Is your blood pressure increasing your risks for these serious medical problems? Use our risk calculator to learn your likelihood of heart attack, stroke, heart failure and kidney disease – and how simple changes can make a difference.

Your risk increases even more if you have high blood pressure along with other risk factors:

Through risk reduction and treatment of HBP, you can lower your risk for many of these diseases.

Source: http://www.heart.org/HEARTORG/Conditions/HighBloodPressure/WhyBloodPressureMatters/Why-Blood-Pressure-Matters_UCM_002051_Article.jsp#.Vq-lHBgrK2w

Are you a likely candidate for High Blood Pressure?

If so, it will be even more important for you to manage your lifestyle with heart-healthier habits. Science has identified several factors that can increase your risk of developing high blood pressure (HBP) and thus your risk for heart attack, heart disease and stroke.

Risks among certain groups:

  • African-Americans – If you’re African-American, there’s a good chance that you or a relative has HBP.
  • Women – Starting at age 65, women are more likely to have high blood pressure than men.
  • Children – While HBP is most common in adults, children can develop it, too.

Risk factors for developing high blood pressure, also called hypertension:

  • Family history
  • Height, hair and eye color runs in families — so can high blood pressure. If your parents or close blood relatives have had HBP, you are more likely to develop it, too. You might also pass that risk factor on to your children. That’s why it’s important for children as well as adults to have regular blood pressure checks. You can’t control heredity, but you can take steps to live a healthy life and lower your other risk factors. To successfully and healthily lose weight. Learn about lifestyle changes you can make to prevent HBP.

Advanced age:

  • As we age, we all develop higher risk for high blood pressure and cardiovascular disease. Blood vessels lose flexibility with age which can contribute to increasing pressure throughout the system.

Gender-related risk patterns:

  • A higher percentage of men than women have HBP until 45 years of age. From ages 45 to 54 and 55 to 64, the percentages of men and women with HBP are similar. After that, a much higher percentage of women have HBP than men.

Lack of physical activity:

  • Physical activity is good for your heart and circulatory system. An inactive lifestyle increases the chance of high blood pressure, heart disease, blood vessel disease and stroke. Inactivity also makes it easier to become overweight or obese. Give yourself the gift of improved health and lower blood pressure with regular, moderate-to-vigorous physical activity.

Poor diet, especially one that includes too much salt:

  • To care for our bodies, we all need good nutrition from a variety of food sources. A diet that’s high in calories, fats and sugars and low in essential nutrients contributes directly to poor health as well as to obesity. In addition, there are some problems that can happen from eating too much salt. Some people are “salt sensitive,” meaning a high-salt (sodium) diet raises their high blood pressure. Salt keeps excess fluid in the body that can add to the burden on the heart. While too much salt can be dangerous, healthy food choices can actually lower blood pressure. Learn about enjoying a heart-healthy diet.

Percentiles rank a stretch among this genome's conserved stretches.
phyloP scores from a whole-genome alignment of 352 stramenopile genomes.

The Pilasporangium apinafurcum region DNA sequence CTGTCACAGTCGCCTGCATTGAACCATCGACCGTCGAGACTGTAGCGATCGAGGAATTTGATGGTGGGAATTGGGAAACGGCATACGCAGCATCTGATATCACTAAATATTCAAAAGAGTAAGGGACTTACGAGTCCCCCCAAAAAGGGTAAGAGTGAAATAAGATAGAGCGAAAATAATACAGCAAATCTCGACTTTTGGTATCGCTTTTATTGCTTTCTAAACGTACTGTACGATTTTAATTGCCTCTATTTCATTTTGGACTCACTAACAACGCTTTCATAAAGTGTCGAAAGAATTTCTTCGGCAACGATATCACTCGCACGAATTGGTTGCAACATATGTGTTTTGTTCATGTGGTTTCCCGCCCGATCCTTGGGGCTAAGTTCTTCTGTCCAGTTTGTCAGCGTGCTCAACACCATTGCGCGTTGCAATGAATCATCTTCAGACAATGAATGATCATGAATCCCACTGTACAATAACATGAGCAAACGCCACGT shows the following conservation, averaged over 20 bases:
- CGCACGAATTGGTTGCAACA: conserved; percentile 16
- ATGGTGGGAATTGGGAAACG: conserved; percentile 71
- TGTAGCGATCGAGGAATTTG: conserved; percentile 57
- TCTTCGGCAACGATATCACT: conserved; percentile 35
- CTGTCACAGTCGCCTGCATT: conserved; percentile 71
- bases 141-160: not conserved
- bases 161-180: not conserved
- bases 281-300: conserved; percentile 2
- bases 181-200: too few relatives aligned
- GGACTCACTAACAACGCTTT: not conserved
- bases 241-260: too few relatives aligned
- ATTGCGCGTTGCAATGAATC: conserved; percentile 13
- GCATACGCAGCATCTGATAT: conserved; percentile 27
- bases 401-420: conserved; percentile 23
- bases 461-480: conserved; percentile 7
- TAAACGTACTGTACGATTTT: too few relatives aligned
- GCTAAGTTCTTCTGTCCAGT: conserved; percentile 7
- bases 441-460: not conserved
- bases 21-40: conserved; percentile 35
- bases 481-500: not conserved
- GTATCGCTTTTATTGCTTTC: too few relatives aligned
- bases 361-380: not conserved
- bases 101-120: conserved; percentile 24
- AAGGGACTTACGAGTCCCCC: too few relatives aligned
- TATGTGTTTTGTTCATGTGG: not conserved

Overweight and obesity:

  • Being overweight increases your chances of developing high blood pressure. A body mass index between 25 and 30 is considered overweight. A body mass index over 30 is considered obese. About two-thirds of U.S. adults are overweight or obese. About one in three U.S. children ages 2 to 19 are overweight or obese. Excess weight increases the strain on the heart, raises blood cholesterol and triglyceride levels, and lowers HDL (good) cholesterol levels. It can also make diabetes more likely to develop. Losing as little as 10 to 20 pounds can help lower your blood pressure and your heart disease risk. To successfully and healthily lose weight. Calculate your body mass index and learn how to manage your weight.

Drinking too much alcohol:

  • Heavy and regular use of alcohol can increase blood pressure dramatically. It can also cause heart failure, lead to stroke and produce irregular heartbeats. Too much alcohol can contribute to high triglycerides, cancer and other diseases, obesity, alcoholism, suicide and accidents. If you drink alcohol, do so in moderation. If you drink, limit your alcohol consumption to no more than two drinks per day for men and one drink per day for women.  One drink equals a 12-ounce beer, a 4-ounce glass of wine, 1.5 ounces of 80-proof liquor, or 1  ounce of hard liquor (100-proof). If you drink in excess, find out about curbing alcohol intake.

Possible contributing factors

There is some connection between blood pressure and these factors but science has not proven that they actually cause high blood pressure.


Being in a stressful situation can temporarily increase your blood pressure, but science has not proven that stress causes high blood pressure. Some scientists have noted a relationship between coronary heart disease risk and stress in a person’s life, health behaviors and socioeconomic status. How you deal with stress may affect other, established risk factors for high blood pressure or heart disease. For example, people under stress may overeat or eat a less healthy diet, put off physical activity, drink, smoke or misuse drugs. Find ways to reduce stress.

Smoking and second-hand smoke